Types of walkways
Gazetted walkways are those walking tracks that have been established under the Walking Access Act 2008 and the New Zealand Walkways Act 1990 and declared as walkways in the Government’s official newspaper, the New Zealand Gazette.
Walkways under these Acts may be over public land or private land. In the case of private land, access is secured by creating easements which require the agreement of the landholder.
There are many other walking tracks around New Zealand providing opportunities for people to access the outdoors. While some of these tracks may be termed walkways, only those that have been formally established and gazetted under the Walking Access Act 2008 or the New Zealand Walkways Act 1990 have the special legal status that the legislation provides. This includes statutory protection of the rights of walkers to use the walkways and specification of those actions that are an offence under the Walking Access Act 2008.
Walkways are generally not affected by changes in the ownership of private land.
Where are they?
Walkways are located in many parts of New Zealand. A list of all of these walkways, their locations, and their controlling authorities can be found on the New Zealand Walking Access Commission’s website.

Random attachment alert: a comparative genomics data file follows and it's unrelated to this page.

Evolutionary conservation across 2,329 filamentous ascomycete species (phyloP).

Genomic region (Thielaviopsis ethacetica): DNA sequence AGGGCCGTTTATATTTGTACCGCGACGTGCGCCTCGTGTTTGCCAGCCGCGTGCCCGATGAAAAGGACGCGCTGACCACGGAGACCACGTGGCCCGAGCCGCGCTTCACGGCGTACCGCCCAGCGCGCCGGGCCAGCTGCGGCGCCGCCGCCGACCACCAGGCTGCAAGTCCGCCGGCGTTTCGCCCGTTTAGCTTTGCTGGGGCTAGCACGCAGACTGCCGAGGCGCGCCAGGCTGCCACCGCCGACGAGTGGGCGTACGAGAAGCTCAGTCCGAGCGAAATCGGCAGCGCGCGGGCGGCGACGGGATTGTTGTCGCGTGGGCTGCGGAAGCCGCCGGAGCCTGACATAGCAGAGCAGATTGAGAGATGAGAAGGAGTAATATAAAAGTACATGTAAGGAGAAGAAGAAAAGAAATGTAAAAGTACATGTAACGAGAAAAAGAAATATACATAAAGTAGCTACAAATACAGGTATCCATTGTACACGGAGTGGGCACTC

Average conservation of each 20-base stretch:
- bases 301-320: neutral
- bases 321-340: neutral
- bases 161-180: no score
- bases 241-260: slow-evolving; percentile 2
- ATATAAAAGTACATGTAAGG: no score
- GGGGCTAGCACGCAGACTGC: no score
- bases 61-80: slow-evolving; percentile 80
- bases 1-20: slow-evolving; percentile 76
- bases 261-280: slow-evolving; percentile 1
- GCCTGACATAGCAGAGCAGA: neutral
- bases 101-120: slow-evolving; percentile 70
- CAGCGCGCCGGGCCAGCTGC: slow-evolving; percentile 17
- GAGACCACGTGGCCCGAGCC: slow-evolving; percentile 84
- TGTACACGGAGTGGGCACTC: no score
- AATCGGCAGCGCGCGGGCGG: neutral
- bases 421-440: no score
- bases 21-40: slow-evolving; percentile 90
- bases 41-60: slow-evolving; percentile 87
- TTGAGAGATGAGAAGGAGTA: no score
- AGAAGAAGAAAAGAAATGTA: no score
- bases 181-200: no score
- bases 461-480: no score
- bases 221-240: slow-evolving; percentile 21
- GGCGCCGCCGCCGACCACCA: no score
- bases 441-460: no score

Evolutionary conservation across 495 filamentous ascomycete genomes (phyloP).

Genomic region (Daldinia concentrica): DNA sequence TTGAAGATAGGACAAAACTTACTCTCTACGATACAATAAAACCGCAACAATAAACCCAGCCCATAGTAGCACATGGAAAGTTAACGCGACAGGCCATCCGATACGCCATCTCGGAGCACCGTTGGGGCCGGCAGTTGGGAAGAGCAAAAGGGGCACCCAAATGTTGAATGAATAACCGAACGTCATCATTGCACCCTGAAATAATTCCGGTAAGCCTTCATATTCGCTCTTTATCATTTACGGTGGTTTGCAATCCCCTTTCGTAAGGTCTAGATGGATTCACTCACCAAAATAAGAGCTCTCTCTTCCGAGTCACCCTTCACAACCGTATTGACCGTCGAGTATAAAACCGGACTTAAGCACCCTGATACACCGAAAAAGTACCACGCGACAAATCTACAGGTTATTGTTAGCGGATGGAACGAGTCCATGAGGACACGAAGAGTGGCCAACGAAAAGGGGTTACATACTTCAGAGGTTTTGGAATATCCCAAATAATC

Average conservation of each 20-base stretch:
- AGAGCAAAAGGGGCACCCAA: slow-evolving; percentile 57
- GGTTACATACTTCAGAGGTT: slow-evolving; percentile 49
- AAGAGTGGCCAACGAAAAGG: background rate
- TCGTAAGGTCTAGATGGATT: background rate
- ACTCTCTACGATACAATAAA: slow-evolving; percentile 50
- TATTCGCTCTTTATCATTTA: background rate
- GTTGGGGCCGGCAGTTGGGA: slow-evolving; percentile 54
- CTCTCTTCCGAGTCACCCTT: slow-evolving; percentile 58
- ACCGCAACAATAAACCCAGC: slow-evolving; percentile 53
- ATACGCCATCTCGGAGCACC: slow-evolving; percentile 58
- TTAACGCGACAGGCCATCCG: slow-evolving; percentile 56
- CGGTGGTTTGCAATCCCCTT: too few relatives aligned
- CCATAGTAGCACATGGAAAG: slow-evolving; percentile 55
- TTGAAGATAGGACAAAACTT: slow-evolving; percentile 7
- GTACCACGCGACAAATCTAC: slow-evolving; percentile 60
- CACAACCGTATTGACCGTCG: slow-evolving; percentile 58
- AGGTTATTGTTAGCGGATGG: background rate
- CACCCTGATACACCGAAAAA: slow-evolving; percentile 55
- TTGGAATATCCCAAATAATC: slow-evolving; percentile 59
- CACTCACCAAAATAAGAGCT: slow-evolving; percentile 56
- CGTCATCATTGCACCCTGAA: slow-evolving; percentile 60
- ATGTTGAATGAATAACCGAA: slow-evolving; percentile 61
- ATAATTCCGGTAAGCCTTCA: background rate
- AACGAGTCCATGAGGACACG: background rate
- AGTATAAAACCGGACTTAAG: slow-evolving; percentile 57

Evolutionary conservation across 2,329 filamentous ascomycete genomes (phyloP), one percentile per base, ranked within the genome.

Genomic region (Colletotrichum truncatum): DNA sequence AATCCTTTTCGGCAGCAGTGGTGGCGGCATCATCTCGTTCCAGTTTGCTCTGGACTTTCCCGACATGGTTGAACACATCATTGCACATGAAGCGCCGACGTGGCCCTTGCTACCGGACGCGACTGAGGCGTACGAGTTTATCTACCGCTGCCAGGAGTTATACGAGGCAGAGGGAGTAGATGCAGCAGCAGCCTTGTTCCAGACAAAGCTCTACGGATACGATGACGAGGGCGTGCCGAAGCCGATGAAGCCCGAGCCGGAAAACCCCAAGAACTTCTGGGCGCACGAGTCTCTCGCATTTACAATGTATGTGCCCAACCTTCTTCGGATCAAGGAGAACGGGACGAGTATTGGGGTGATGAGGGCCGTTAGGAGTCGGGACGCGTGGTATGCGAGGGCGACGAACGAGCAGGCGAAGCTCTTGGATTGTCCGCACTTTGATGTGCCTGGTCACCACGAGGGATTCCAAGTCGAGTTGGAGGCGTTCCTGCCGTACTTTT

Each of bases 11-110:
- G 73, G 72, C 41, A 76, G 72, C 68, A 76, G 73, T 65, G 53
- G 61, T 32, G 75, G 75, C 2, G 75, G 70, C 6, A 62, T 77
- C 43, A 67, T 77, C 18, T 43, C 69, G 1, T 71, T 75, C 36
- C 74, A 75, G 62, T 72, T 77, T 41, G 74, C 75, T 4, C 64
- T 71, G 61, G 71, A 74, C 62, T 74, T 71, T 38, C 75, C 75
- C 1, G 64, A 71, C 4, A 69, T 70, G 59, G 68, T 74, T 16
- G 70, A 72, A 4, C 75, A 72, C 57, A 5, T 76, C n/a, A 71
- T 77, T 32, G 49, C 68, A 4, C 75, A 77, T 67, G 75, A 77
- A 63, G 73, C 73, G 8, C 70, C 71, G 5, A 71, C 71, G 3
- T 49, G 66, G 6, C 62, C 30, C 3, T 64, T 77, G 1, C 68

Additional detailed information may be on the websites of the relevant controlling authority. The controlling authority is the public body that is responsible for the day to day management of the walkway. Most walkways are managed by the Department of Conservation.
New Zealand Walkways
Gazetted walkways can be found across New Zealand. Well-known examples include the Huka Falls to Aratiatia Rapids Walkway near Taupo, Makara Walkway near Wellington, Cable Bay Walkway near Nelson and Tunnel Beach Walkway near Dunedin.
Many older walkways carry a New Zealand Walkways logo, while those created more recently carry the logo of the New Zealand Walking Access Commission.
How can I identify them?
Walkways are signposted with the track name and any special conditions that apply. The signage may include the New Zealand Walking Access Commission’s logo or the old walkways logo.
Those managed by the Department of Conservation are described on its website and will have Department of Conservation signage.